Enhanced laser-plasma acceleration using two-color laser pulses

The experiments were carried out in two campaigns in 2017 and 2018. The first one was focused on self-trapping with wakefield wavebreaking injection in a helium gas jet, while in the second campaign, the focus was on ionization injection using a mixed gas target. This arrangement turned out to be very useful since the two different sets of experimental conditions allow one to examine the experimental data for possibly different physical mechanisms (18) in action when two laser pulses are used together to drive an LWFA. In the first campaign, a helium gas jet was used as the plasma source, and an IP was used to record the electron beam energy spectra. To save time from lengthy data retrieval procedures and to improve statistics over jittering of the spatial overlap of the two laser pulses, we accumulated five shots for each electron spectra read on the IP. Typical results (at timing overlap of the FL and SH) are shown in Fig. 2 (A to E). Using the 800-nm laser pulse alone with the full available energy of 2.1 J (P = 70 TW, τ = 30 fs, and w0(ω1) = 25 μm), we obtained an electron beam energy spectrum having two monoenergetic peaks at ~150 MeV ± 3% and ~75 MeV ± 1.5% at a plasma density of 8 × 1018 cm−3, as shown in Fig. 2A and in black in Fig. 2E (spectrum integrated over the transverse direction). On the other hand, by using the CTLP scheme with the SH laser beam having a linear polarization (p and s polarization states) and a time delay between the two laser beams of ≈0 fs at the same plasma density, the cutoff energy (maximum energy) of the electron beams has been markedly boosted [see Fig. 2 (B and C)]. The cutoff energy here is defined as the electron energy where the charge of the electron beam is below 0.02 pC/MeV.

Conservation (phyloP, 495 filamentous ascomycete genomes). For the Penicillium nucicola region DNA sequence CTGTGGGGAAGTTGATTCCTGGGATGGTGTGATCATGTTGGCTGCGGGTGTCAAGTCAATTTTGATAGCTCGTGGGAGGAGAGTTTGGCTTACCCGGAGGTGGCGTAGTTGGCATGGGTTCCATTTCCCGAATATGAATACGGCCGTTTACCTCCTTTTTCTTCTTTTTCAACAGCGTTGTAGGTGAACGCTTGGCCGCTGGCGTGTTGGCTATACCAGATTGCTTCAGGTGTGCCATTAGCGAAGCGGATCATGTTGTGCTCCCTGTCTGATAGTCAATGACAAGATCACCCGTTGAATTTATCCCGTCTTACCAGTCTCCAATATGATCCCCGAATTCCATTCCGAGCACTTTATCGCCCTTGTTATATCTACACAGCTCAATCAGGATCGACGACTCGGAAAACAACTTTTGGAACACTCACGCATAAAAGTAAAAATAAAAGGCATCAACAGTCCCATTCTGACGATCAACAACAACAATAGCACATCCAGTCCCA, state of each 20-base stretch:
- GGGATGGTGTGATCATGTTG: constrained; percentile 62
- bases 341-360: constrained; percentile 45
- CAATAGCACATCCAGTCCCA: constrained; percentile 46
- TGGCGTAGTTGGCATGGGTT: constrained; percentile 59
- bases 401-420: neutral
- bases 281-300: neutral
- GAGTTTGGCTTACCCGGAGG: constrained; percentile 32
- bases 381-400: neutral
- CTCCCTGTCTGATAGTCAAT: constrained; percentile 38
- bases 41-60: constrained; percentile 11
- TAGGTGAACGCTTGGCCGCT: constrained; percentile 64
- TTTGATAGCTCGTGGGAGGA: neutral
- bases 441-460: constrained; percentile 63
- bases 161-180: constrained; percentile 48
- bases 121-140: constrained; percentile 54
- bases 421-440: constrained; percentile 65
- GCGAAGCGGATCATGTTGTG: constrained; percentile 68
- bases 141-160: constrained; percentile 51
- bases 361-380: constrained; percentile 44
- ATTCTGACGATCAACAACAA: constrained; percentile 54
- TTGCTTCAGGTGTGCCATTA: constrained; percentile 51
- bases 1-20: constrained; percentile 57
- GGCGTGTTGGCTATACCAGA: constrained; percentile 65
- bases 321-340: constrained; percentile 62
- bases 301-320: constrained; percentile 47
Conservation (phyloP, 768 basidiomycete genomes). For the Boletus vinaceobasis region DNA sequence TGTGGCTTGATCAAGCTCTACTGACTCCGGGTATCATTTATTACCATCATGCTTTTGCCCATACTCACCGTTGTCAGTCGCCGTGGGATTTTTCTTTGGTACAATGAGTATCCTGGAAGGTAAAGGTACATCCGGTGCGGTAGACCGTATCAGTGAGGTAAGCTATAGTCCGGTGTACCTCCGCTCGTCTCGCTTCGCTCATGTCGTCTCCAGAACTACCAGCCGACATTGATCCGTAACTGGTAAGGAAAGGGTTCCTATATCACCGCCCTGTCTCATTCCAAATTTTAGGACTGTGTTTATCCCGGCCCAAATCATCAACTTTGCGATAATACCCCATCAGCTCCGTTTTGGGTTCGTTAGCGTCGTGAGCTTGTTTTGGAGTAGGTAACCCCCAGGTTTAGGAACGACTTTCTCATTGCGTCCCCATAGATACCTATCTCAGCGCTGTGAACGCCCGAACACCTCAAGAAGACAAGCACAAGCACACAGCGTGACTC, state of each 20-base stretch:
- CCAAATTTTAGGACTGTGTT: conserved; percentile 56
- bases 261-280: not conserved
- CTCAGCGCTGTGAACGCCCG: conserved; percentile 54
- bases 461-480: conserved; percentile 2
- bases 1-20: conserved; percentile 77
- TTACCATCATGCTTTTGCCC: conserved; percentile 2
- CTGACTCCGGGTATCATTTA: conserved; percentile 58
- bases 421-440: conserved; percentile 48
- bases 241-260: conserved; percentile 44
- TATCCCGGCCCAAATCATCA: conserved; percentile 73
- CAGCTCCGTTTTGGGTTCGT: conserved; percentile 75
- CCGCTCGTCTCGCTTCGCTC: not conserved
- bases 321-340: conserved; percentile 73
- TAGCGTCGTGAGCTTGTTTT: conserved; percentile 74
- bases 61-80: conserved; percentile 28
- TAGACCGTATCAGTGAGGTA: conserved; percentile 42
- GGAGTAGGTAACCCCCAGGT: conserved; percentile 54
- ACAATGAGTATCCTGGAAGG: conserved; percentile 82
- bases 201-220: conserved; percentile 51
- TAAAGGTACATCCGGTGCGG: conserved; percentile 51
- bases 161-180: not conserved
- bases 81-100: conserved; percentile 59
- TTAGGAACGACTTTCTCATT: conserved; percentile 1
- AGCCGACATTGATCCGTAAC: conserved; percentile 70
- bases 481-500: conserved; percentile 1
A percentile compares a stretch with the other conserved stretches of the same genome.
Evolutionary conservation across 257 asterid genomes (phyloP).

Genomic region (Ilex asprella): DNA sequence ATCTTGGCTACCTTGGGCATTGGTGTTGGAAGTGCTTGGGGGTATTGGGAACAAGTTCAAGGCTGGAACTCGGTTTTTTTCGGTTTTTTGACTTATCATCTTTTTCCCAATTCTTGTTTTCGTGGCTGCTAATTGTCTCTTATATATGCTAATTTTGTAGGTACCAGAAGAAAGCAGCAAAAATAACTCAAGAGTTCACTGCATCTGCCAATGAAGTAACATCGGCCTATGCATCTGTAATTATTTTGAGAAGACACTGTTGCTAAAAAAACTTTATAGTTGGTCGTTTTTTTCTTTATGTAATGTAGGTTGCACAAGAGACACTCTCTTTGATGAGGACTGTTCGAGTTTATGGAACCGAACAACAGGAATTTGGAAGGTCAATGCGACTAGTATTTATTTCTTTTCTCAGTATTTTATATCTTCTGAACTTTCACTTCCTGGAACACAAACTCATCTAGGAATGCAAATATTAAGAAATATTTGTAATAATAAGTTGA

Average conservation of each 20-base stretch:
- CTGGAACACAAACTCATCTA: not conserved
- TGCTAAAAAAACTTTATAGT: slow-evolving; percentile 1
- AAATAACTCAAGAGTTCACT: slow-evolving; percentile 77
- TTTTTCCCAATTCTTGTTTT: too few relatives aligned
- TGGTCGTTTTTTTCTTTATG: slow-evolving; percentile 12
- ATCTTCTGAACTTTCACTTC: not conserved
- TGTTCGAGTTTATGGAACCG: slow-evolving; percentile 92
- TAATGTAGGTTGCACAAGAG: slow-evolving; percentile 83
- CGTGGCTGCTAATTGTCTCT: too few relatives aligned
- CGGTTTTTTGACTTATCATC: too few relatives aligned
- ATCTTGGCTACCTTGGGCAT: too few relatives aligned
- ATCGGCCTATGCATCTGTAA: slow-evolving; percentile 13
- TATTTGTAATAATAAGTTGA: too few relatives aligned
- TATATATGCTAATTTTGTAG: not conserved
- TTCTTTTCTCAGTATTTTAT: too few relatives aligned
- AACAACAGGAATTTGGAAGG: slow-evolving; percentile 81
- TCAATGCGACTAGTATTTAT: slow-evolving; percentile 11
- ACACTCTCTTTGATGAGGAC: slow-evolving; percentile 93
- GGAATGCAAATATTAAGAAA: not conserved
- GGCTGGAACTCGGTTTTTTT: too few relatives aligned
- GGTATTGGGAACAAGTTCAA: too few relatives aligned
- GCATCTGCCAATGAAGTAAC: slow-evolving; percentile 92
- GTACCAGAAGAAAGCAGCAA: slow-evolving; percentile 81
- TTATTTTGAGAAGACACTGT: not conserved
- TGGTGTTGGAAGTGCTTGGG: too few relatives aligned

Fig. 2 Electron energy spectra from the LWFA in a helium gas jet for four different cases and the effect of the time delay between the CTLP on the electron beam energy and charge.